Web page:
’In Britain, the Treasury got in first, so privatisation was driven by who would bid for the lowest subsidy. It is quite clear that the passenger is going to have to pay more, it is arithmetically inevitable.

’The good news is that we also have the cheapest fares since the Second World War which are aimed at filling spare seats, so we can have it both ways. If people are willing to be patient and book in advance, there are some amazing bargains.’

Well and good, but is it prudent to sacrifice the freedom to walk on to trains on the altar of yield management? ’I think walk-on has got to stay because it is such a natural advantage of the train. It is the one form of public transport where you can board at the last moment and still be conveyed safely, albeit standing up as one does on the Underground every day.

’I almost never booked a seat, so I represent walk-on. My father wouldn’t dream of travelling without reserving. So we’re trying to get into two different markets at the same time. But you can’t have spare £11m trains on tap for walk-on passengers, those days have gone. You’ll see us increasingly encouraging people to book in advance and take the cash benefit, while walk-on becomes a more expensive option with the risk that there won’t be a seat.’

Originally, open access and on-rail competition between rival train operators lay at the heart of the previous government’s plans for the privatised railway. By definition, these were to be unsubsidised operations. Has that influenced the commercial policies of franchisees?

’I think opportunities for open access are limited - we can’t pretend railways and motorways are the same. We’ve got a very congested network where capacity is at a premium. It’s most unlikely that there are going to be a lot of spare paths where people want them, or a lot of big markets that haven’t been tapped. The only big market that comes to mind is London’s Heathrow airport. There is scope to exploit that with direct inter-city services, but the need to construct links north and south makes it very expensive.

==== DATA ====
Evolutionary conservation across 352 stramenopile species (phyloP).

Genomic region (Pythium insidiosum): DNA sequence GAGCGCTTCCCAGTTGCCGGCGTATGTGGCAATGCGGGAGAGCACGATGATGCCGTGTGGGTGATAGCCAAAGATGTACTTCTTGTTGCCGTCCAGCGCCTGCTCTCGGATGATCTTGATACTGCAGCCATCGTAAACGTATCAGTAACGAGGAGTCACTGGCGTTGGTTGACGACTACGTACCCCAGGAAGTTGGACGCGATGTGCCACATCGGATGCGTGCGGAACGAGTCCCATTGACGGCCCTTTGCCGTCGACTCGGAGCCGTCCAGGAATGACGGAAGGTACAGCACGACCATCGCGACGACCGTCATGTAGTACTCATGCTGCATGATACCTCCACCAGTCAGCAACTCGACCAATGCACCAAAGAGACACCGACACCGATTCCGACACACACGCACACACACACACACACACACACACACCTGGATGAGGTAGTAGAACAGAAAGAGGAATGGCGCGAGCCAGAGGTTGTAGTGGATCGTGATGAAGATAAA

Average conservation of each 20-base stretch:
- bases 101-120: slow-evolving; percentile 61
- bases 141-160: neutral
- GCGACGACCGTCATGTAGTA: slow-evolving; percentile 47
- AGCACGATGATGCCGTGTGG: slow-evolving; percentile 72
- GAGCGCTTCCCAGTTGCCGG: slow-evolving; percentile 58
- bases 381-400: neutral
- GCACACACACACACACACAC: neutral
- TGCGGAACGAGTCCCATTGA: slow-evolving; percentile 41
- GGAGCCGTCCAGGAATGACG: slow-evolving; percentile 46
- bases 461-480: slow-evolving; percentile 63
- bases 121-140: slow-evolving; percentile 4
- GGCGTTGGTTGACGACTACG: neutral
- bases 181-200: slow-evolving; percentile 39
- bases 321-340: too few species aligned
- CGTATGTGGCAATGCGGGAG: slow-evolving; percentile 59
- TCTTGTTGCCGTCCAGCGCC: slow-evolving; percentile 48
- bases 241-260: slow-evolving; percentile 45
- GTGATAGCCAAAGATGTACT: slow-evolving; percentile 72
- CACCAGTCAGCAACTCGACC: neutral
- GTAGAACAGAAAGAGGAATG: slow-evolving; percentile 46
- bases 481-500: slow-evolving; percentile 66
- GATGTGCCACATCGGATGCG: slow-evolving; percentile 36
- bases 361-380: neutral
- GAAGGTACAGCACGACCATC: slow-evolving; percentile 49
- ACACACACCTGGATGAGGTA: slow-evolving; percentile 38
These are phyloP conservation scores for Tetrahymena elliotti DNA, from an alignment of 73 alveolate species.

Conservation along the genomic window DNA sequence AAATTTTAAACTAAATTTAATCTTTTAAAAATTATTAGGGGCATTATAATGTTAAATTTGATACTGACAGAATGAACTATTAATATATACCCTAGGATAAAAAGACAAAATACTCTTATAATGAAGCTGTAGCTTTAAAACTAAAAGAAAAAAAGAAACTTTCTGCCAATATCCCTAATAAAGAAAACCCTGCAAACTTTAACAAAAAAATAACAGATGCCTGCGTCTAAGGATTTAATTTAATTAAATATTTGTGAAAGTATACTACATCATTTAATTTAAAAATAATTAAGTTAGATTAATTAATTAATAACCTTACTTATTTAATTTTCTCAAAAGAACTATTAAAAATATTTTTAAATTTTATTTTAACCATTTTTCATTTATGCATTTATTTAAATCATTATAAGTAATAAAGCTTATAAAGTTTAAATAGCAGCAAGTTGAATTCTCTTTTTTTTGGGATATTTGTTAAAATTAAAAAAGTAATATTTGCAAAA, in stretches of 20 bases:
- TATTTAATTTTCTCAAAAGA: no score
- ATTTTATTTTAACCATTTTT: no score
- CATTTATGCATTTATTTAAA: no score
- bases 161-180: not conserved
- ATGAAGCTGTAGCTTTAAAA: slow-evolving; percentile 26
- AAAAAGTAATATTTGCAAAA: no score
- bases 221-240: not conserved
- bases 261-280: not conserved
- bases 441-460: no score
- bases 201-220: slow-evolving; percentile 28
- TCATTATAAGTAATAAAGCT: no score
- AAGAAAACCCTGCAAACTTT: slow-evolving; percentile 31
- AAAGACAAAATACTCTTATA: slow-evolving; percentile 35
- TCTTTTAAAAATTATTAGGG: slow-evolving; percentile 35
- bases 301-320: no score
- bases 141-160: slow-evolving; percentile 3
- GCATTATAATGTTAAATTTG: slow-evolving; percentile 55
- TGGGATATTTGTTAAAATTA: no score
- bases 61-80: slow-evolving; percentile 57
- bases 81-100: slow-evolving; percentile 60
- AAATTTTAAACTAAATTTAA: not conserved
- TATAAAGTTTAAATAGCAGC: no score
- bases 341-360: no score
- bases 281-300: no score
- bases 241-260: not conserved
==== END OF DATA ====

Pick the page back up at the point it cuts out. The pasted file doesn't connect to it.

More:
’We do face competition at the margin, especially on price. There are two routes from London to Birmingham, cities which are 180 km apart. Virgin dominates this market, but two commuter operators, Silverlink and Chiltern, have stretched tentacles north and offer slower services at lower prices. Chiltern is on a different secondary route tapping a different market, and has been quite successful.’


Japan’s shinkansen and Spain’s AVE, both isolated by track gauge from contamination by national networks, achieve average delays measured in a few seconds. Only 85% of Virgin’s West Coast trains reached their destinations less than 10min late in the year to October 1999.

’West Coast is going to achieve segregation - isn’t it?’, Green asks, as if seeking reassurance. ’We achieve it by limiting the Fast lines to 225 km/h tilting trains.’ Well, not exactly, given that further down the route Virgin’s services will have to mix in with local trains and freight on significant lengths of double track, as well as sharing congested stations like Birmingham New Street.

The alternative is to strive for Japanese standards. ’Our Operations Director, Chris Tibbetts, is in Japan as we talk. His mission is to find out how we can bring ourselves close to Japanese reliability on the West Coast Main Line. They have invested a lot more money in reliable trains; signalling is duplicated with more redundancy, and they have a lot of staff available to deal quickly with points, signalling and traction failures.